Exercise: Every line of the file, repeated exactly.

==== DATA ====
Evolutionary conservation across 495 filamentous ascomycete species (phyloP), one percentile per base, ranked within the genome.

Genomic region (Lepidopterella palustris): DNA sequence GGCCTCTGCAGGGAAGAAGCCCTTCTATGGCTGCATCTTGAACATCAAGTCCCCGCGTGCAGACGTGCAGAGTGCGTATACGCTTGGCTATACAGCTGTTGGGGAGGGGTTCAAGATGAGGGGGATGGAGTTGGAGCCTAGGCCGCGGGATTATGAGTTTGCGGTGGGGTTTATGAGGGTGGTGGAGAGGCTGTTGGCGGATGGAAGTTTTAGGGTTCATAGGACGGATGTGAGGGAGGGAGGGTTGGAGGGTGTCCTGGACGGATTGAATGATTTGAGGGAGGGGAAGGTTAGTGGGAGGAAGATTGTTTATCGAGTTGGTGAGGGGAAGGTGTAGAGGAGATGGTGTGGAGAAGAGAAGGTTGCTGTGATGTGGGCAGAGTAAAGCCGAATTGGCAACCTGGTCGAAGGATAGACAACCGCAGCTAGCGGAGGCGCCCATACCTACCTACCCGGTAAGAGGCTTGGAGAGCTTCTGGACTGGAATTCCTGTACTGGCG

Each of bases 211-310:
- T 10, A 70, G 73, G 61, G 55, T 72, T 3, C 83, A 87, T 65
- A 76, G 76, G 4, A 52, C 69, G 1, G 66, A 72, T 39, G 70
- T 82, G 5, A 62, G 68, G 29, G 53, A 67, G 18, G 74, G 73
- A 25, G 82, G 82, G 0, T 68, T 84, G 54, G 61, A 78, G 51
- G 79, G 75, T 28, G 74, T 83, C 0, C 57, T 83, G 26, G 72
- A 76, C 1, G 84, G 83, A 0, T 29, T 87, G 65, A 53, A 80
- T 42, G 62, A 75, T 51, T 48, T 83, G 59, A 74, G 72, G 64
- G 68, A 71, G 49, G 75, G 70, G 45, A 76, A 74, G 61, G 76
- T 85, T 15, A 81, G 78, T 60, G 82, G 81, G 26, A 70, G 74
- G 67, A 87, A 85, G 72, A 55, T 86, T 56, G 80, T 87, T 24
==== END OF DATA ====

Evolutionary conservation across 495 filamentous ascomycete species (phyloP), one percentile per base, ranked within the genome.

Genomic region (Lepidopterella palustris): DNA sequence GGCCTCTGCAGGGAAGAAGCCCTTCTATGGCTGCATCTTGAACATCAAGTCCCCGCGTGCAGACGTGCAGAGTGCGTATACGCTTGGCTATACAGCTGTTGGGGAGGGGTTCAAGATGAGGGGGATGGAGTTGGAGCCTAGGCCGCGGGATTATGAGTTTGCGGTGGGGTTTATGAGGGTGGTGGAGAGGCTGTTGGCGGATGGAAGTTTTAGGGTTCATAGGACGGATGTGAGGGAGGGAGGGTTGGAGGGTGTCCTGGACGGATTGAATGATTTGAGGGAGGGGAAGGTTAGTGGGAGGAAGATTGTTTATCGAGTTGGTGAGGGGAAGGTGTAGAGGAGATGGTGTGGAGAAGAGAAGGTTGCTGTGATGTGGGCAGAGTAAAGCCGAATTGGCAACCTGGTCGAAGGATAGACAACCGCAGCTAGCGGAGGCGCCCATACCTACCTACCCGGTAAGAGGCTTGGAGAGCTTCTGGACTGGAATTCCTGTACTGGCG

Each of bases 211-310:
- T 10, A 70, G 73, G 61, G 55, T 72, T 3, C 83, A 87, T 65
- A 76, G 76, G 4, A 52, C 69, G 1, G 66, A 72, T 39, G 70
- T 82, G 5, A 62, G 68, G 29, G 53, A 67, G 18, G 74, G 73
- A 25, G 82, G 82, G 0, T 68, T 84, G 54, G 61, A 78, G 51
- G 79, G 75, T 28, G 74, T 83, C 0, C 57, T 83, G 26, G 72
- A 76, C 1, G 84, G 83, A 0, T 29, T 87, G 65, A 53, A 80
- T 42, G 62, A 75, T 51, T 48, T 83, G 59, A 74, G 72, G 64
- G 68, A 71, G 49, G 75, G 70, G 45, A 76, A 74, G 61, G 76
- T 85, T 15, A 81, G 78, T 60, G 82, G 81, G 26, A 70, G 74
- G 67, A 87, A 85, G 72, A 55, T 86, T 56, G 80, T 87, T 24